DC -- Donald W. Reynolds Center (SAAM) -- Exhibit: Folk Art:
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Copyrights: All pictures were taken by amateur photographer Bruce Guthrie (me!) who retains copyright on them. Free for non-commercial use with attribution. See the [Creative Commons] definition of what this means. "Photos (c) Bruce Guthrie" is fine for attribution. Feel free to use in publications and pages with attribution but you don't have permission to sell the photos themselves. A free copy of any printed publication using any photographs is requested. Descriptive text, if any, is from a mixture of sources, quite frequently from signs at the location or from official web sites; copyrights, if any, are retained by their original owners.
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Description of Subject Matter: Introductory sign for this gallery:
When the museum approached me to curate their folk art galleries, it thrilled me to no end to be associated with these "folk" and their creations. Growing up in Alabama during the 1940s and 50s, I was fortunate to live among many individuals for whom making things was a natural part of life. I treasure memories of sitting by my mother as she quilted, and watching my father carve tools out of wood -- what he called "just whittling and piddling." So I have had a deep interest and affection for such everyday objects -- long before the public caught on to them as folk art. By osmosis more than anything else, this kind of art has had a profound effect on my thinking about how and why people create.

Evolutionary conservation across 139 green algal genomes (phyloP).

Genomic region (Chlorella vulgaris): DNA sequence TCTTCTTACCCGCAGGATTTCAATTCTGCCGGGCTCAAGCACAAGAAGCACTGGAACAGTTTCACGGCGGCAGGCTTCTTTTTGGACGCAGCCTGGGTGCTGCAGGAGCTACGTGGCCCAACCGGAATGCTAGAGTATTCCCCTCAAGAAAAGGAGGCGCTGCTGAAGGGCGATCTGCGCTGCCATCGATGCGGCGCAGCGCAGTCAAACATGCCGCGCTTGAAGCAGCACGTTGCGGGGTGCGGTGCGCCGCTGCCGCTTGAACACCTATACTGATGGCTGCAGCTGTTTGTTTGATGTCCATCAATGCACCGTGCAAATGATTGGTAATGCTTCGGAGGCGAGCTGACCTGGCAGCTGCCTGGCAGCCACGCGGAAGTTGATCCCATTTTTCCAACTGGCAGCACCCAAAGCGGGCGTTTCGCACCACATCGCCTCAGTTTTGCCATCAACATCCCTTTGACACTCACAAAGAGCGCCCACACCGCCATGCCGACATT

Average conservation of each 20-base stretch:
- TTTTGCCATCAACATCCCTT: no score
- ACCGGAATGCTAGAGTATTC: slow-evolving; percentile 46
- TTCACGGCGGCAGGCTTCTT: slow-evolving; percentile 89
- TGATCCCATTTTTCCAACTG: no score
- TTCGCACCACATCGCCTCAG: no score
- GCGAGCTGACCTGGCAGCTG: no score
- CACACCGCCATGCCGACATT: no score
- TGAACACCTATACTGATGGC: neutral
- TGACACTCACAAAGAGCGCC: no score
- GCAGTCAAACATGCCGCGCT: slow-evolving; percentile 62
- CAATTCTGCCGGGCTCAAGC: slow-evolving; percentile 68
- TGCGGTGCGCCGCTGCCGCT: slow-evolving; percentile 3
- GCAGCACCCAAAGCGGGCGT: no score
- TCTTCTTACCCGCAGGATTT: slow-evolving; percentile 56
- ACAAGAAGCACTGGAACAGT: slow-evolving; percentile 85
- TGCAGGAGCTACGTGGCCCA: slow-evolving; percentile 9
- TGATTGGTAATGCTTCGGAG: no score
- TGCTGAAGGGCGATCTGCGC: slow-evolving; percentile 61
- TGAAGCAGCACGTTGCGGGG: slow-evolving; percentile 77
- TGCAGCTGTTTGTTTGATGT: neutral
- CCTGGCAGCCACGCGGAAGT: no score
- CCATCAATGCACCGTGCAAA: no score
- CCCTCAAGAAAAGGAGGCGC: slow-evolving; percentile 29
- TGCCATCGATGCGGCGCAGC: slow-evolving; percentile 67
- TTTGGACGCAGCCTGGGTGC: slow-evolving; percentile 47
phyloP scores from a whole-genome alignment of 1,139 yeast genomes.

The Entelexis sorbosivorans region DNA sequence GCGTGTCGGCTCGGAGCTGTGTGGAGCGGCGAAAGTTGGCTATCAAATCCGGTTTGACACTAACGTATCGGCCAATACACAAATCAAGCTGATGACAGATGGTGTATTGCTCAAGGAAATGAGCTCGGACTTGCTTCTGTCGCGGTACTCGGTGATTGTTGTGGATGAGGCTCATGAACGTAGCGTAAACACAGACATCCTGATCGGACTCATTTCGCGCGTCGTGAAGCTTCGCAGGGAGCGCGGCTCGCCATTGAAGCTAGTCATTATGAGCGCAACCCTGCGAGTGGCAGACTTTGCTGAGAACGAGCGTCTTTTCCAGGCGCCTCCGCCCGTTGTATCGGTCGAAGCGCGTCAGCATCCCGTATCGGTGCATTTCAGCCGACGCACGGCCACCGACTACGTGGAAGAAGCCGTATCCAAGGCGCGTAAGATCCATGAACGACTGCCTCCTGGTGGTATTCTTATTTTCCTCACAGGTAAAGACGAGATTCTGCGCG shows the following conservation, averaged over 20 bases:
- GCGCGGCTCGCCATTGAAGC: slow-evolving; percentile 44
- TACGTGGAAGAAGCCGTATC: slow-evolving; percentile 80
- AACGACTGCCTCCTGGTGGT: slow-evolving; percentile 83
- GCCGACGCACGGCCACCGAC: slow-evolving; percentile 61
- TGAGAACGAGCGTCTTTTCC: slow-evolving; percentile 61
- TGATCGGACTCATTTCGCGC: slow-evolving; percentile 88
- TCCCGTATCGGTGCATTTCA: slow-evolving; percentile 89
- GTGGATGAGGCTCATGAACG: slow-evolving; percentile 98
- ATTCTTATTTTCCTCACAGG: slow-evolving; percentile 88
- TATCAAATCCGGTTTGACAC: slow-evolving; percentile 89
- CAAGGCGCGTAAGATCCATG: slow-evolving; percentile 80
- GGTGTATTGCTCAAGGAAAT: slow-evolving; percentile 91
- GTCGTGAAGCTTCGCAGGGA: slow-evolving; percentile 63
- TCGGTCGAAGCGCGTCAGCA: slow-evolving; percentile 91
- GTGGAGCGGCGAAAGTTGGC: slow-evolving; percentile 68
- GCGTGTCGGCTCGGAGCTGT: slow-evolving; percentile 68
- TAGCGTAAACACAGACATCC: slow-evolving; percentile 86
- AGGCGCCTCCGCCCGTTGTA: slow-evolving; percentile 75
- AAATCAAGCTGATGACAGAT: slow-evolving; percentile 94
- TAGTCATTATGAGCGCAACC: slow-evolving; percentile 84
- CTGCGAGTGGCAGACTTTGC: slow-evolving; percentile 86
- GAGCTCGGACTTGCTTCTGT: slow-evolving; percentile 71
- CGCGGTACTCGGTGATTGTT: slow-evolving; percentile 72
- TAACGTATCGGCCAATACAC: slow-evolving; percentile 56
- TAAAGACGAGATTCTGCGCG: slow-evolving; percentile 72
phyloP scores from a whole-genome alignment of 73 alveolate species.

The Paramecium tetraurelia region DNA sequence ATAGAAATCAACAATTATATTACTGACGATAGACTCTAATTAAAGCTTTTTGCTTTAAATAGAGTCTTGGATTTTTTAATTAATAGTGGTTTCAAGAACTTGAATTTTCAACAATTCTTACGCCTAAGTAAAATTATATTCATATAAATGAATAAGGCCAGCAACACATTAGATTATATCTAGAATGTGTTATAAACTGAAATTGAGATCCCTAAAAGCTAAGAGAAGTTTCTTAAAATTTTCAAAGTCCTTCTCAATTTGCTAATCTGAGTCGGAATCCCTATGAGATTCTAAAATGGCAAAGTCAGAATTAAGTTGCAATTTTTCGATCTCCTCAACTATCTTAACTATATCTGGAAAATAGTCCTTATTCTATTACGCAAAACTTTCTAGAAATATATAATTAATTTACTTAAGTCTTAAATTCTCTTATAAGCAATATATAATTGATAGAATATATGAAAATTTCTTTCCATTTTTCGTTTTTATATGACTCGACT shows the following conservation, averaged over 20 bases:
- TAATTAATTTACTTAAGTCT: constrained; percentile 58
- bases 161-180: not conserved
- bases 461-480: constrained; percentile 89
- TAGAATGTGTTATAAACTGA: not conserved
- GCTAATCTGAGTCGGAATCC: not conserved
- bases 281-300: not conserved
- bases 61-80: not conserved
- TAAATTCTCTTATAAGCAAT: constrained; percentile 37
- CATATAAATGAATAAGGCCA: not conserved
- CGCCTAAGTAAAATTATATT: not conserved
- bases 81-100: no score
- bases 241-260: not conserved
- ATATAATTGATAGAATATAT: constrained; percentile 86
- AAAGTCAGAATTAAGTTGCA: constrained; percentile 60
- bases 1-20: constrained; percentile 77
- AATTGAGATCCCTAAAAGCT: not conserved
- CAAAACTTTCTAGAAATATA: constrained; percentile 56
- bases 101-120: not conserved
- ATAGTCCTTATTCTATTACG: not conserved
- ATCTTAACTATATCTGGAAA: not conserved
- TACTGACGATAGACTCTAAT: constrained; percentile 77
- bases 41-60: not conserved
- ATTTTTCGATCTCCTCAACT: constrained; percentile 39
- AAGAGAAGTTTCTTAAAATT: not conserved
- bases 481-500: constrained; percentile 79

These men and women whose work is presented here are not bound by aspirations to make "high art." With liberty to freely express what is in their hears and minds through all varieties of methods and materials familiar to them, these artists create works that possess unmistakable honesty and integrity. Sometimes the result is terrifying, and sometimes it is the most wonderful image that makes you feel good or laugh. This work is beautiful and so human. It is the ordinary made extraordinary.
William Christenberry, 2006
Artist and teacher, Washington DC
Pictures here usually include James Hampton's "The Throne of the Third Heaven of the Nations' Millennium General Assembly." Hampton worked on the piece for 14 years 1950-64 while living in Washington DC, building it in a renter garage. He made 180 components but only a portion are on display in the museum. He created notebooks bearing a secret writing system which has yet to be deciphered. He was a little odd.
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2014 photos: Equipment this year: I mostly used my Fuji XS-1 camera but, depending on the event, I also used a Nikon D7000.
Trips this year: three Civil War Trust conferences (Winchester, VA in March; Nashville, TN in May, and Atlanta, GA in September), Michigan to visit mom in the hospice before she died (June), annual trip out west for San Diego Comic-Con (including Las Vegas, Reno, Carson City, Sacramento, Oakland, and Los Angeles) (July), and Michigan for mom's tribute event (July).
Ego strokes: Paul Dickson used one of my photos as the author photo in his book "Aphorisms: Words Wrought by Writers".
Number of photos taken this year: just over 470,000.